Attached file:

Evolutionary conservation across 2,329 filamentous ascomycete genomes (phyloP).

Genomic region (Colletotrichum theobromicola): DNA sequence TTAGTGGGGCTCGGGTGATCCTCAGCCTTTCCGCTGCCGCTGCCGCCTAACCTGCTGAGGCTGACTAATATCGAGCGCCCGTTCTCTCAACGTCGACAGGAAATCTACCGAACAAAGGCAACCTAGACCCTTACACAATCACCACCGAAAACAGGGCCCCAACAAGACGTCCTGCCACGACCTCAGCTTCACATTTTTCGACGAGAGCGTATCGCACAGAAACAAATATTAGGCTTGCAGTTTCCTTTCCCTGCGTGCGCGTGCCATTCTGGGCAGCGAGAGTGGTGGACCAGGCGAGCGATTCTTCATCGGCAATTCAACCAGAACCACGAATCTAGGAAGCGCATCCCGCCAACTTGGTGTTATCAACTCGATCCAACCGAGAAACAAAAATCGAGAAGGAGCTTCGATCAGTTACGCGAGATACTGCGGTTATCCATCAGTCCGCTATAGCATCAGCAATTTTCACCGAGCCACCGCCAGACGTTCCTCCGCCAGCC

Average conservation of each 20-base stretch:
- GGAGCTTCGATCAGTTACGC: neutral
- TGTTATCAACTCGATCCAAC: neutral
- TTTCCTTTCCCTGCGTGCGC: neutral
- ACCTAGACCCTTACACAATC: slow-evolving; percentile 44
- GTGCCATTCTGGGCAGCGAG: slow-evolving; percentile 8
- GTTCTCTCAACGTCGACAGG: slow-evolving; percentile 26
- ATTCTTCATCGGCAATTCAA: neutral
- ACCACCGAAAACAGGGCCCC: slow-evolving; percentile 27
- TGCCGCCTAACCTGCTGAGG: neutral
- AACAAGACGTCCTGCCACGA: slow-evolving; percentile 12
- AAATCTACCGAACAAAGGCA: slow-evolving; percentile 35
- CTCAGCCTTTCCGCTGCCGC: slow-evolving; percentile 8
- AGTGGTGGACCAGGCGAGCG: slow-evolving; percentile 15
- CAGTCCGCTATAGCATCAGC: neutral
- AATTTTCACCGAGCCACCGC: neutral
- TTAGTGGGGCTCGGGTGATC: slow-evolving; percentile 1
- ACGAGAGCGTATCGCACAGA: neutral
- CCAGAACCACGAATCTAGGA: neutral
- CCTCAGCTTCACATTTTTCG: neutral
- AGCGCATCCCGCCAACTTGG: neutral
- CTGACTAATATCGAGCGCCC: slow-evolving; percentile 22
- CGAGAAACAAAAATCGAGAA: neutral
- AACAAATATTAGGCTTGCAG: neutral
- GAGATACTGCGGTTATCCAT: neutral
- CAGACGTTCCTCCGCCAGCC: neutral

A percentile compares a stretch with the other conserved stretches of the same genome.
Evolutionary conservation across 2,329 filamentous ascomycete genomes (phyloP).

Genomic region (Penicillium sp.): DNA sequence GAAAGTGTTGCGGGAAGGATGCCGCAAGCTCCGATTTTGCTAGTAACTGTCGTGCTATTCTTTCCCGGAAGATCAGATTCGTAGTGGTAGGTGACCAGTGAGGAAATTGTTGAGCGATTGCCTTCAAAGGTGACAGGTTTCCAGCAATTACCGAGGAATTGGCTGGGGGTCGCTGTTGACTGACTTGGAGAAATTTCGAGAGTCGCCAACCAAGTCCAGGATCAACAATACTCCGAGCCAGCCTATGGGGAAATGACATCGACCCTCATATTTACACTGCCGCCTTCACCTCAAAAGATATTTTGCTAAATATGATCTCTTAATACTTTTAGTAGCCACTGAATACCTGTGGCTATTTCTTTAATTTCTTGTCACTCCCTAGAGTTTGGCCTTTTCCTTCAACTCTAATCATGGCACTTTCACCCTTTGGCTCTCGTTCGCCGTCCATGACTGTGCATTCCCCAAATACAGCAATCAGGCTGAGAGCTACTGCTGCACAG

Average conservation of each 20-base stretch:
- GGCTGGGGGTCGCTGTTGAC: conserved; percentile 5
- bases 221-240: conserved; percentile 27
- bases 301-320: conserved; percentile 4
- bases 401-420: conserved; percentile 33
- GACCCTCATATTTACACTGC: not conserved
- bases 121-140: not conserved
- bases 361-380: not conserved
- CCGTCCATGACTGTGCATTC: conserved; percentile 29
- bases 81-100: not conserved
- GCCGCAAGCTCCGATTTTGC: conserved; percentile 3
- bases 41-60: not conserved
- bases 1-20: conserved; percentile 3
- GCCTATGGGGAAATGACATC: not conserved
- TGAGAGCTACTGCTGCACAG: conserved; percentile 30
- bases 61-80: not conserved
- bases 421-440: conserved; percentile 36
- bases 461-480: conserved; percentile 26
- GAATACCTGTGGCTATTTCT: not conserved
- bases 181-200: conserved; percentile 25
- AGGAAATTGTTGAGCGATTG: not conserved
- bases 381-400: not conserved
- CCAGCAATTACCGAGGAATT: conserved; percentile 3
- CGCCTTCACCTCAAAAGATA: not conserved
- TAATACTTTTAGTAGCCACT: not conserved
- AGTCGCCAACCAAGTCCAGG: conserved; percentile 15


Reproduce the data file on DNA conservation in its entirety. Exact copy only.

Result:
Evolutionary conservation across 2,329 filamentous ascomycete genomes (phyloP).

Genomic region (Colletotrichum theobromicola): DNA sequence TTAGTGGGGCTCGGGTGATCCTCAGCCTTTCCGCTGCCGCTGCCGCCTAACCTGCTGAGGCTGACTAATATCGAGCGCCCGTTCTCTCAACGTCGACAGGAAATCTACCGAACAAAGGCAACCTAGACCCTTACACAATCACCACCGAAAACAGGGCCCCAACAAGACGTCCTGCCACGACCTCAGCTTCACATTTTTCGACGAGAGCGTATCGCACAGAAACAAATATTAGGCTTGCAGTTTCCTTTCCCTGCGTGCGCGTGCCATTCTGGGCAGCGAGAGTGGTGGACCAGGCGAGCGATTCTTCATCGGCAATTCAACCAGAACCACGAATCTAGGAAGCGCATCCCGCCAACTTGGTGTTATCAACTCGATCCAACCGAGAAACAAAAATCGAGAAGGAGCTTCGATCAGTTACGCGAGATACTGCGGTTATCCATCAGTCCGCTATAGCATCAGCAATTTTCACCGAGCCACCGCCAGACGTTCCTCCGCCAGCC

Average conservation of each 20-base stretch:
- GGAGCTTCGATCAGTTACGC: neutral
- TGTTATCAACTCGATCCAAC: neutral
- TTTCCTTTCCCTGCGTGCGC: neutral
- ACCTAGACCCTTACACAATC: slow-evolving; percentile 44
- GTGCCATTCTGGGCAGCGAG: slow-evolving; percentile 8
- GTTCTCTCAACGTCGACAGG: slow-evolving; percentile 26
- ATTCTTCATCGGCAATTCAA: neutral
- ACCACCGAAAACAGGGCCCC: slow-evolving; percentile 27
- TGCCGCCTAACCTGCTGAGG: neutral
- AACAAGACGTCCTGCCACGA: slow-evolving; percentile 12
- AAATCTACCGAACAAAGGCA: slow-evolving; percentile 35
- CTCAGCCTTTCCGCTGCCGC: slow-evolving; percentile 8
- AGTGGTGGACCAGGCGAGCG: slow-evolving; percentile 15
- CAGTCCGCTATAGCATCAGC: neutral
- AATTTTCACCGAGCCACCGC: neutral
- TTAGTGGGGCTCGGGTGATC: slow-evolving; percentile 1
- ACGAGAGCGTATCGCACAGA: neutral
- CCAGAACCACGAATCTAGGA: neutral
- CCTCAGCTTCACATTTTTCG: neutral
- AGCGCATCCCGCCAACTTGG: neutral
- CTGACTAATATCGAGCGCCC: slow-evolving; percentile 22
- CGAGAAACAAAAATCGAGAA: neutral
- AACAAATATTAGGCTTGCAG: neutral
- GAGATACTGCGGTTATCCAT: neutral
- CAGACGTTCCTCCGCCAGCC: neutral

A percentile compares a stretch with the other conserved stretches of the same genome.
Evolutionary conservation across 2,329 filamentous ascomycete genomes (phyloP).

Genomic region (Penicillium sp.): DNA sequence GAAAGTGTTGCGGGAAGGATGCCGCAAGCTCCGATTTTGCTAGTAACTGTCGTGCTATTCTTTCCCGGAAGATCAGATTCGTAGTGGTAGGTGACCAGTGAGGAAATTGTTGAGCGATTGCCTTCAAAGGTGACAGGTTTCCAGCAATTACCGAGGAATTGGCTGGGGGTCGCTGTTGACTGACTTGGAGAAATTTCGAGAGTCGCCAACCAAGTCCAGGATCAACAATACTCCGAGCCAGCCTATGGGGAAATGACATCGACCCTCATATTTACACTGCCGCCTTCACCTCAAAAGATATTTTGCTAAATATGATCTCTTAATACTTTTAGTAGCCACTGAATACCTGTGGCTATTTCTTTAATTTCTTGTCACTCCCTAGAGTTTGGCCTTTTCCTTCAACTCTAATCATGGCACTTTCACCCTTTGGCTCTCGTTCGCCGTCCATGACTGTGCATTCCCCAAATACAGCAATCAGGCTGAGAGCTACTGCTGCACAG

Average conservation of each 20-base stretch:
- GGCTGGGGGTCGCTGTTGAC: conserved; percentile 5
- bases 221-240: conserved; percentile 27
- bases 301-320: conserved; percentile 4
- bases 401-420: conserved; percentile 33
- GACCCTCATATTTACACTGC: not conserved
- bases 121-140: not conserved
- bases 361-380: not conserved
- CCGTCCATGACTGTGCATTC: conserved; percentile 29
- bases 81-100: not conserved
- GCCGCAAGCTCCGATTTTGC: conserved; percentile 3
- bases 41-60: not conserved
- bases 1-20: conserved; percentile 3
- GCCTATGGGGAAATGACATC: not conserved
- TGAGAGCTACTGCTGCACAG: conserved; percentile 30
- bases 61-80: not conserved
- bases 421-440: conserved; percentile 36
- bases 461-480: conserved; percentile 26
- GAATACCTGTGGCTATTTCT: not conserved
- bases 181-200: conserved; percentile 25
- AGGAAATTGTTGAGCGATTG: not conserved
- bases 381-400: not conserved
- CCAGCAATTACCGAGGAATT: conserved; percentile 3
- CGCCTTCACCTCAAAAGATA: not conserved
- TAATACTTTTAGTAGCCACT: not conserved
- AGTCGCCAACCAAGTCCAGG: conserved; percentile 15